Last year, the New York State Giving Program awarded more than $25 million to local organizations.  In New York, a team of local associates determine needs within each state, review eligible grant applications and make funding recommendations to the Walmart Foundation.

To be considered for support, prospective grantee organizations must submit applications through the Walmart Foundation State Giving Program’s online grant application.  Eligible applicant must have a current 501©(3) tax-exempt status in order to meet the program’s minimum funding criteria.  Additional information about the program’s funding guidelines and pllication process are available online at http://giving.walmart.com/apply-for-grants/.

About the Special Olympics
Special Olympics is an international organization that changes lives by promoting understanding, acceptance and inclusion between people with and without intellectual disabilities. Special Olympics has created a model community that celebrates people’s diverse gifts. Founded in 1968 by Eunice Kennedy Shriver, Special Olympics provides people with intellectual disabilities continuing opportunities to realize their potential, develop physical fitness, demonstrate courage and experience joy and friendship. Our founder, Dorothy Buehring Phillips, established the Special Olympics New York program in 1969. That same year, New York sent a delegation of athletes and coaches to the Northeast Regional Special Olympics competition in Boston, Massachusetts. Special Olympics New York was fully incorporated in 1970 and Phillips was appointed the first State Director. In June, 1970, the first State Summer Games were held in Rochester.

Today, Special Olympics New York (SONY) is the largest program in the United States and the nearly the largest program in the world. Our headquarters are located in Schenectady, with offices in the Long Island, New York City, Hudson Valley, Capital, Central, Genesee and Western Regions.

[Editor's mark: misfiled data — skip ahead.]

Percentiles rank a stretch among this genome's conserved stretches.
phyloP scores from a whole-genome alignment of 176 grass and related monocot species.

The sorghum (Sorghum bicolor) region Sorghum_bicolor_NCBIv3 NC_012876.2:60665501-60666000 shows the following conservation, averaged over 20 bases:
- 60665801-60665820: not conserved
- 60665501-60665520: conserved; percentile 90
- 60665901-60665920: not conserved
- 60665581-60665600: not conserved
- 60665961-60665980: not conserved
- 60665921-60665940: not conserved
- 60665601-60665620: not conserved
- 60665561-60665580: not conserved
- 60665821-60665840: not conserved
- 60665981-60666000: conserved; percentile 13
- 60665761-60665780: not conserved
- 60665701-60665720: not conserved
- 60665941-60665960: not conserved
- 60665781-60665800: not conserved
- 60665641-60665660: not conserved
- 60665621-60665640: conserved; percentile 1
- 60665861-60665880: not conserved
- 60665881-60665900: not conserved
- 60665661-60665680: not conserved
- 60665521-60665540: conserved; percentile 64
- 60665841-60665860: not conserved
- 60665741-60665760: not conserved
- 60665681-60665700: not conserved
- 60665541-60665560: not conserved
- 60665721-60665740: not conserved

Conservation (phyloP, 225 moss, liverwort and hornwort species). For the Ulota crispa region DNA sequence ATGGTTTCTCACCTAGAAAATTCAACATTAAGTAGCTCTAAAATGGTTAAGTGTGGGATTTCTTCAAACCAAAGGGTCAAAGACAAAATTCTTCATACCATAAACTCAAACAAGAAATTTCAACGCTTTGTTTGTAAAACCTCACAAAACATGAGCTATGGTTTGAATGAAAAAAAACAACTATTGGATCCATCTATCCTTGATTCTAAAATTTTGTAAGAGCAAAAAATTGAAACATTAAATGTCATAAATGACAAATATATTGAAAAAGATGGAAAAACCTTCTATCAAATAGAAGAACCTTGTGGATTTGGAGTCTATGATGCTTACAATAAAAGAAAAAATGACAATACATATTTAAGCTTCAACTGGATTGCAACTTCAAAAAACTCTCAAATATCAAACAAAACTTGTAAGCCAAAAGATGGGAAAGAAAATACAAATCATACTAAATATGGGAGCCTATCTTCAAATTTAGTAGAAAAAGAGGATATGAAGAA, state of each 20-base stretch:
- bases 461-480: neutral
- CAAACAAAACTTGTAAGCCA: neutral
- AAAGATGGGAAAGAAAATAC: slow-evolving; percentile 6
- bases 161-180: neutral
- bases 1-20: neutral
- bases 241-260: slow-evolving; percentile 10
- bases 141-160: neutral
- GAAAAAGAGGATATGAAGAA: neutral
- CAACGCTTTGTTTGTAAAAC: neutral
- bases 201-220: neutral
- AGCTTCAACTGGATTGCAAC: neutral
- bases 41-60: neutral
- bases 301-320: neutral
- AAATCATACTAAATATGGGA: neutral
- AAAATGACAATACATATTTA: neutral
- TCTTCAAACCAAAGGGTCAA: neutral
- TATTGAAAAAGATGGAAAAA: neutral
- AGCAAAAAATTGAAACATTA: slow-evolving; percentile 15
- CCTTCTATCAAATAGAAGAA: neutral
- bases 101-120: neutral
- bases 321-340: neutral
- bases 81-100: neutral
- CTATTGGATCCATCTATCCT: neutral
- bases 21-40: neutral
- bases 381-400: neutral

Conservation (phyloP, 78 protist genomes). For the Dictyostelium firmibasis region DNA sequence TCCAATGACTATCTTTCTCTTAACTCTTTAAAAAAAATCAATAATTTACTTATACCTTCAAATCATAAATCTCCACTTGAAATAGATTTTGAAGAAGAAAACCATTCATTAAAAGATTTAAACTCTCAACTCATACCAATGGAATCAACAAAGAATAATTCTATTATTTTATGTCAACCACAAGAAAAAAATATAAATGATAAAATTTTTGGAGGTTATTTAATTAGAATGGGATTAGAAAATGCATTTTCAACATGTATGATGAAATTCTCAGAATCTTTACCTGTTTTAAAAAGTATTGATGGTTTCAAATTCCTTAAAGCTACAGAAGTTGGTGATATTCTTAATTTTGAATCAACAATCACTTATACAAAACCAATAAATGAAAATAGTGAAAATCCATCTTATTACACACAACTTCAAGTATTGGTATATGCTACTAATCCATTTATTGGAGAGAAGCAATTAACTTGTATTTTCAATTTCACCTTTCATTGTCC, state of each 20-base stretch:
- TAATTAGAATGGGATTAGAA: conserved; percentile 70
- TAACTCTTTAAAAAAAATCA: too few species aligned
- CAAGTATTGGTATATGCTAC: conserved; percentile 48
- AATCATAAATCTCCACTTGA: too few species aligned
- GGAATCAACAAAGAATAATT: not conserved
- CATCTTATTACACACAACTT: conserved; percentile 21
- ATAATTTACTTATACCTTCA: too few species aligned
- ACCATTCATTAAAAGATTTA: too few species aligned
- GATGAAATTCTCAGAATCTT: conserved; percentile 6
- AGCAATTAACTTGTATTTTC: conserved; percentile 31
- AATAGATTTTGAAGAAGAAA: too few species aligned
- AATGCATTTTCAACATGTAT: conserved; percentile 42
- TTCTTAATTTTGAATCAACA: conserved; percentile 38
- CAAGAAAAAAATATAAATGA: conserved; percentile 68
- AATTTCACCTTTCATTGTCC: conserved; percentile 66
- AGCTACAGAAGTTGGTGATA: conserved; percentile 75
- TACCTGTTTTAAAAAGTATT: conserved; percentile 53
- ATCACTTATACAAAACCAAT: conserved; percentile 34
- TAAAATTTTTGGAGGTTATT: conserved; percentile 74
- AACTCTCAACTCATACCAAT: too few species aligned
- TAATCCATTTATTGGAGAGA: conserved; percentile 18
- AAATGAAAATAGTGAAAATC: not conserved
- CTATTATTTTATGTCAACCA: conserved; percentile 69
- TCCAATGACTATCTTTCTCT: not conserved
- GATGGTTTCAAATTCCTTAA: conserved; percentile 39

About Philanthropy at Walmart
By using our strengths to help others, Walmart and the Walmart Foundation create opportunities for people to live better every day. We have stores in 27 countries, employing more than 2.2 million associates and doing business with thousands of suppliers who, in turn, employ millions of people. We are helping people live better by accelerating upward job mobility and economic development for the retail workforce; addressing hunger and making healthier, more sustainably-grown food a reality; and building strong communities where we operate and inspiring our associates to give back. Whether it is helping to lead the fight against hunger in the United States with $2 billion in cash and in-kind donations or supporting Women’s Economic Empowerment through a series of grants totaling $10 million to the Women in Factories training program in Bangladesh, China, India and Central America, Walmart and the Walmart Foundation are not only working to tackle key social issues, we are also collaborating with others to inspire solutions for long-lasting systemic change. To learn more about Walmart’s giving, visit http://www.foundation.walmart.com.